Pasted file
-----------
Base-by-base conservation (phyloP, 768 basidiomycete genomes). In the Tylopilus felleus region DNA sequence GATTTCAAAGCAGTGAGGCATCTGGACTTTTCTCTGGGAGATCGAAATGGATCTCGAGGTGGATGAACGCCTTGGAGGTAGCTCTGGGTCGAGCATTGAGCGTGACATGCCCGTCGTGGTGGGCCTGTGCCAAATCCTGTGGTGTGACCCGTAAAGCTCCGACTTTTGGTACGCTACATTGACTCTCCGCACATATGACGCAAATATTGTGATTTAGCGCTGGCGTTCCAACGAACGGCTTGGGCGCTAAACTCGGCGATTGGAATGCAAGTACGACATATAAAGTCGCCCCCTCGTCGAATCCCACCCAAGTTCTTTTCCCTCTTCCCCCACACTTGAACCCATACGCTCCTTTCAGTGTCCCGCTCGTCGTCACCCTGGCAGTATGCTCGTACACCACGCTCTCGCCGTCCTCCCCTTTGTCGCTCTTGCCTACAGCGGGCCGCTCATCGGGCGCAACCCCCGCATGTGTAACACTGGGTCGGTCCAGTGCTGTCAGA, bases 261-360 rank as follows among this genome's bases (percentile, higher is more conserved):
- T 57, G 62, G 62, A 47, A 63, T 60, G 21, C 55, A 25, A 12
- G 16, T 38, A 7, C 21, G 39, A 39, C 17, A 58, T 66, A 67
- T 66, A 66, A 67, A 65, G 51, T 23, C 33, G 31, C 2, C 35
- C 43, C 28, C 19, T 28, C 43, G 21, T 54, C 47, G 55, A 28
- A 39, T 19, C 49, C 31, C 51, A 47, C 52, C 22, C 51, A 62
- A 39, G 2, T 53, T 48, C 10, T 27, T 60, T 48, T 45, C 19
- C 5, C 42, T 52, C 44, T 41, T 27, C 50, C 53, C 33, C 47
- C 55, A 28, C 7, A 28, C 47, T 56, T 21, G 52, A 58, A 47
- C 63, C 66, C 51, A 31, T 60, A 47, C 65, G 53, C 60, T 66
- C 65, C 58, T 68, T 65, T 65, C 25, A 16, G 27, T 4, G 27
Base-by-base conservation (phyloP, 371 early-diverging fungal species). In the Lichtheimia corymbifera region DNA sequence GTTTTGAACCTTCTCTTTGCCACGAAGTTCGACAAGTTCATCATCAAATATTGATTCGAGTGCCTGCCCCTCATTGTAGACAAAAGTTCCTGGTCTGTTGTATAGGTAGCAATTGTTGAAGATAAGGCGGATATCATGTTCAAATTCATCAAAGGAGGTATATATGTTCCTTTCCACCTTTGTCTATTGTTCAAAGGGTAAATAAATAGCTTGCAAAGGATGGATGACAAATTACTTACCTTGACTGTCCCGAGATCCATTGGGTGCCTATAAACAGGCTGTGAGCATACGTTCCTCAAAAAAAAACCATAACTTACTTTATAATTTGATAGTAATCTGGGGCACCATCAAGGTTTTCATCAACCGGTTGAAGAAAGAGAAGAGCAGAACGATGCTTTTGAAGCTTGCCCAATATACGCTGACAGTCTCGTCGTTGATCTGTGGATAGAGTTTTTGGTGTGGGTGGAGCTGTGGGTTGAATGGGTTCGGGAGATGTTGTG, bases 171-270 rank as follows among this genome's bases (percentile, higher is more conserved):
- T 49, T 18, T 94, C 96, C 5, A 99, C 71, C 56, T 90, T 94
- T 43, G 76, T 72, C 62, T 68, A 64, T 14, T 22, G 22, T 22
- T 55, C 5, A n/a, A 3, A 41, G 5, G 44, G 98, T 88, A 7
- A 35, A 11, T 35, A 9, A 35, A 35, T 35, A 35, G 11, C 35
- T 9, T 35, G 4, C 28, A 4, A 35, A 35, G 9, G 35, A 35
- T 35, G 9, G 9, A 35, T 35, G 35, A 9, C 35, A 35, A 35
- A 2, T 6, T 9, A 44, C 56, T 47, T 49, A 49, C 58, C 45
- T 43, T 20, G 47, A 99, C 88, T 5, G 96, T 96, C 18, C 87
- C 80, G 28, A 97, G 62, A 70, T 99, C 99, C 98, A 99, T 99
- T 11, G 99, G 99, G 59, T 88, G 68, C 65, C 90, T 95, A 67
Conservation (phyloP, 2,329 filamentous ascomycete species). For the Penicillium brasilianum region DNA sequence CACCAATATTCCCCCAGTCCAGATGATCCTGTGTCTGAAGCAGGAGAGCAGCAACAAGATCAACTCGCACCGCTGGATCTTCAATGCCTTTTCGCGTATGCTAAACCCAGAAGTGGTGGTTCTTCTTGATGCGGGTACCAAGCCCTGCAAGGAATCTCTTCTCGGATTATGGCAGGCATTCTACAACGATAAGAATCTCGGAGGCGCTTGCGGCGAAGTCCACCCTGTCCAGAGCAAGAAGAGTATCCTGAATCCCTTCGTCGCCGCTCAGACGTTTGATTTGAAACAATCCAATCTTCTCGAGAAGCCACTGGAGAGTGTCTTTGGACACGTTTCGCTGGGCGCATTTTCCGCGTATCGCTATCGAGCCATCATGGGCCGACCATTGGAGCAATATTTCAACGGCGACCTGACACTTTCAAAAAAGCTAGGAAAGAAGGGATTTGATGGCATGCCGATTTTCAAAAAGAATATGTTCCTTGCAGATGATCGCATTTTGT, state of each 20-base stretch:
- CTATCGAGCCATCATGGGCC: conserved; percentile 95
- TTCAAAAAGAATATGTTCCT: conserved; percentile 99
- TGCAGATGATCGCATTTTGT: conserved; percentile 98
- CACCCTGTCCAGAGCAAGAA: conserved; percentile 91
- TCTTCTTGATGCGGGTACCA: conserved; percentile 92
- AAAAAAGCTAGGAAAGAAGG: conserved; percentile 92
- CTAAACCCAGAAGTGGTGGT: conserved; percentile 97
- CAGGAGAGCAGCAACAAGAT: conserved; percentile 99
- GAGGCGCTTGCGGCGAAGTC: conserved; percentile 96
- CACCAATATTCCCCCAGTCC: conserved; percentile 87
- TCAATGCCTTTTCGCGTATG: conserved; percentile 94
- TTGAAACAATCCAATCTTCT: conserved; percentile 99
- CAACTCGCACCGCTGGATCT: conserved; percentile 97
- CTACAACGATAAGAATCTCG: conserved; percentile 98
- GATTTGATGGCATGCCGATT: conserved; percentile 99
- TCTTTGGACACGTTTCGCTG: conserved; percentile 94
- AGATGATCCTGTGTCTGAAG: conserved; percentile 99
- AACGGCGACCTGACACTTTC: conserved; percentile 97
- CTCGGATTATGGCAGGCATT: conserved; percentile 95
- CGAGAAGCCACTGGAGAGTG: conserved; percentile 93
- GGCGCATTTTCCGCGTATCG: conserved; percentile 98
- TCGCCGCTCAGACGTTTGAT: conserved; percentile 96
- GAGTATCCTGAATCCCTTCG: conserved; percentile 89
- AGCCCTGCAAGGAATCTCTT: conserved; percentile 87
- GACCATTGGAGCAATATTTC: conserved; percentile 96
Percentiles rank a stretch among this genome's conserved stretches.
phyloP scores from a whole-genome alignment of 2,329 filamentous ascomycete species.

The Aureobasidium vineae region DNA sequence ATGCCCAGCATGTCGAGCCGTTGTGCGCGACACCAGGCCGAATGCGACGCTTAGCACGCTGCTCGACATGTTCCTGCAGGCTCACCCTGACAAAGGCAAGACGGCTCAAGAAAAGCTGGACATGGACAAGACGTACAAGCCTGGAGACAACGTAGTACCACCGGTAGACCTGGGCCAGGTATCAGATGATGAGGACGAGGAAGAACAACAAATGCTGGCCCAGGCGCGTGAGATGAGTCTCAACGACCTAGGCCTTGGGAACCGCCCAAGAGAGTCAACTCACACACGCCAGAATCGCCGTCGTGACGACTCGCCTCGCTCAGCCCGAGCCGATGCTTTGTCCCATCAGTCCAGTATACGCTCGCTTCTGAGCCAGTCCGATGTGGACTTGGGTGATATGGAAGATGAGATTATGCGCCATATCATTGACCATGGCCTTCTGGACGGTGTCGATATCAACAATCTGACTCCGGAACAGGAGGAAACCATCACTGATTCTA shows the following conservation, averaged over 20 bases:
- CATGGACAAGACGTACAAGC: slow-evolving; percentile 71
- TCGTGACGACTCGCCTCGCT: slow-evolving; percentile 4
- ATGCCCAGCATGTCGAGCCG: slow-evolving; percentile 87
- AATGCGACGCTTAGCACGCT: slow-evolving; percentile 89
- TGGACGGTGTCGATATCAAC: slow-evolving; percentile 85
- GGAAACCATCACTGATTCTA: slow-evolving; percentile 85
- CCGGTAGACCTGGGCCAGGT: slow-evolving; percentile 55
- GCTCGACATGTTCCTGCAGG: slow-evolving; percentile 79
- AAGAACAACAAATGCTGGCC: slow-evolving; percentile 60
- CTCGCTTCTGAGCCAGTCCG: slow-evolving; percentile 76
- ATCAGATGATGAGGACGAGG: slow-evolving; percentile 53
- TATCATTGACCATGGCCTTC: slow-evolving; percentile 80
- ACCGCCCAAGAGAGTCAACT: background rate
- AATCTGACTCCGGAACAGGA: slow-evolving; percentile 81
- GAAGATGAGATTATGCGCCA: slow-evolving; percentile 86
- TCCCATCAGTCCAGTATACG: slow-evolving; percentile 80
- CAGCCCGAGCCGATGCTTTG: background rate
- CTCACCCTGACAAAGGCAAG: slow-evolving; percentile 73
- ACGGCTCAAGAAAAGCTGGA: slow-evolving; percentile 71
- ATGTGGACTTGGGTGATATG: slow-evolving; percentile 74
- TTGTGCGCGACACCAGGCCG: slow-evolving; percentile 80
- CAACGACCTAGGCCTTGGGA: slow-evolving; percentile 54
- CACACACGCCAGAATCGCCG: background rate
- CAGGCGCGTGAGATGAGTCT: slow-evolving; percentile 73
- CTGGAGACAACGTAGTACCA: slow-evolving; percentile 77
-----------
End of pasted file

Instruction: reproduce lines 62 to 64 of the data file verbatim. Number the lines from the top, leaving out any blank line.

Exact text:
- ATCAGATGATGAGGACGAGG: slow-evolving; percentile 53
- TATCATTGACCATGGCCTTC: slow-evolving; percentile 80
- ACCGCCCAAGAGAGTCAACT: background rate